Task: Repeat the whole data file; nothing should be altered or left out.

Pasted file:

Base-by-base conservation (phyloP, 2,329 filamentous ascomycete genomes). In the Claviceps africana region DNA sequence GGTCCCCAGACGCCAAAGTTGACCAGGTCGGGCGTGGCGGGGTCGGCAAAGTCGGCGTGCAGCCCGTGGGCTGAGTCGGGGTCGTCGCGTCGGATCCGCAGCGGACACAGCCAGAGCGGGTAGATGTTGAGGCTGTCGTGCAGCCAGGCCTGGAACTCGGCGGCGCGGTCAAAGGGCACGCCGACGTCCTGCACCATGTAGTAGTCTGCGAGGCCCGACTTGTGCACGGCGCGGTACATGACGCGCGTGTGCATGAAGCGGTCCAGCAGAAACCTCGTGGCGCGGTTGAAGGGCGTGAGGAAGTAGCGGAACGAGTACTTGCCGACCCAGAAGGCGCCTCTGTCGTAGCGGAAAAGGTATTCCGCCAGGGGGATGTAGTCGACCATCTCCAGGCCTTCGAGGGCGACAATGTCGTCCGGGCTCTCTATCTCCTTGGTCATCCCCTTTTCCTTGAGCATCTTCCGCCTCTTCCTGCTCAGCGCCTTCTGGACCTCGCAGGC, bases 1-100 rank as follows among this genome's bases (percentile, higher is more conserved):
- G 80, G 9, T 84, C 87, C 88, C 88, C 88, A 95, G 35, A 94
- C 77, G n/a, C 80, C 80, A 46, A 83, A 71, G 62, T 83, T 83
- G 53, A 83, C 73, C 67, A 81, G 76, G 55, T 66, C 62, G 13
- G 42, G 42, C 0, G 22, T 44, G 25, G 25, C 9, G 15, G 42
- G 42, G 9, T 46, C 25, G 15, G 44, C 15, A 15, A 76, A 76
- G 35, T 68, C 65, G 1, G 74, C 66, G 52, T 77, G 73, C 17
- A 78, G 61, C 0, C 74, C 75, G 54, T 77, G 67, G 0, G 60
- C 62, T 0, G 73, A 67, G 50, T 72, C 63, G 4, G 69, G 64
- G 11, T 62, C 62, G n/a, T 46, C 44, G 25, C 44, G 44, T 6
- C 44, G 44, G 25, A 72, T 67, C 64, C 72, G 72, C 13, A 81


Base-by-base conservation (phyloP, 2,329 filamentous ascomycete genomes). In the Claviceps africana region DNA sequence GGTCCCCAGACGCCAAAGTTGACCAGGTCGGGCGTGGCGGGGTCGGCAAAGTCGGCGTGCAGCCCGTGGGCTGAGTCGGGGTCGTCGCGTCGGATCCGCAGCGGACACAGCCAGAGCGGGTAGATGTTGAGGCTGTCGTGCAGCCAGGCCTGGAACTCGGCGGCGCGGTCAAAGGGCACGCCGACGTCCTGCACCATGTAGTAGTCTGCGAGGCCCGACTTGTGCACGGCGCGGTACATGACGCGCGTGTGCATGAAGCGGTCCAGCAGAAACCTCGTGGCGCGGTTGAAGGGCGTGAGGAAGTAGCGGAACGAGTACTTGCCGACCCAGAAGGCGCCTCTGTCGTAGCGGAAAAGGTATTCCGCCAGGGGGATGTAGTCGACCATCTCCAGGCCTTCGAGGGCGACAATGTCGTCCGGGCTCTCTATCTCCTTGGTCATCCCCTTTTCCTTGAGCATCTTCCGCCTCTTCCTGCTCAGCGCCTTCTGGACCTCGCAGGC, bases 1-100 rank as follows among this genome's bases (percentile, higher is more conserved):
- G 80, G 9, T 84, C 87, C 88, C 88, C 88, A 95, G 35, A 94
- C 77, G n/a, C 80, C 80, A 46, A 83, A 71, G 62, T 83, T 83
- G 53, A 83, C 73, C 67, A 81, G 76, G 55, T 66, C 62, G 13
- G 42, G 42, C 0, G 22, T 44, G 25, G 25, C 9, G 15, G 42
- G 42, G 9, T 46, C 25, G 15, G 44, C 15, A 15, A 76, A 76
- G 35, T 68, C 65, G 1, G 74, C 66, G 52, T 77, G 73, C 17
- A 78, G 61, C 0, C 74, C 75, G 54, T 77, G 67, G 0, G 60
- C 62, T 0, G 73, A 67, G 50, T 72, C 63, G 4, G 69, G 64
- G 11, T 62, C 62, G n/a, T 46, C 44, G 25, C 44, G 44, T 6
- C 44, G 44, G 25, A 72, T 67, C 64, C 72, G 72, C 13, A 81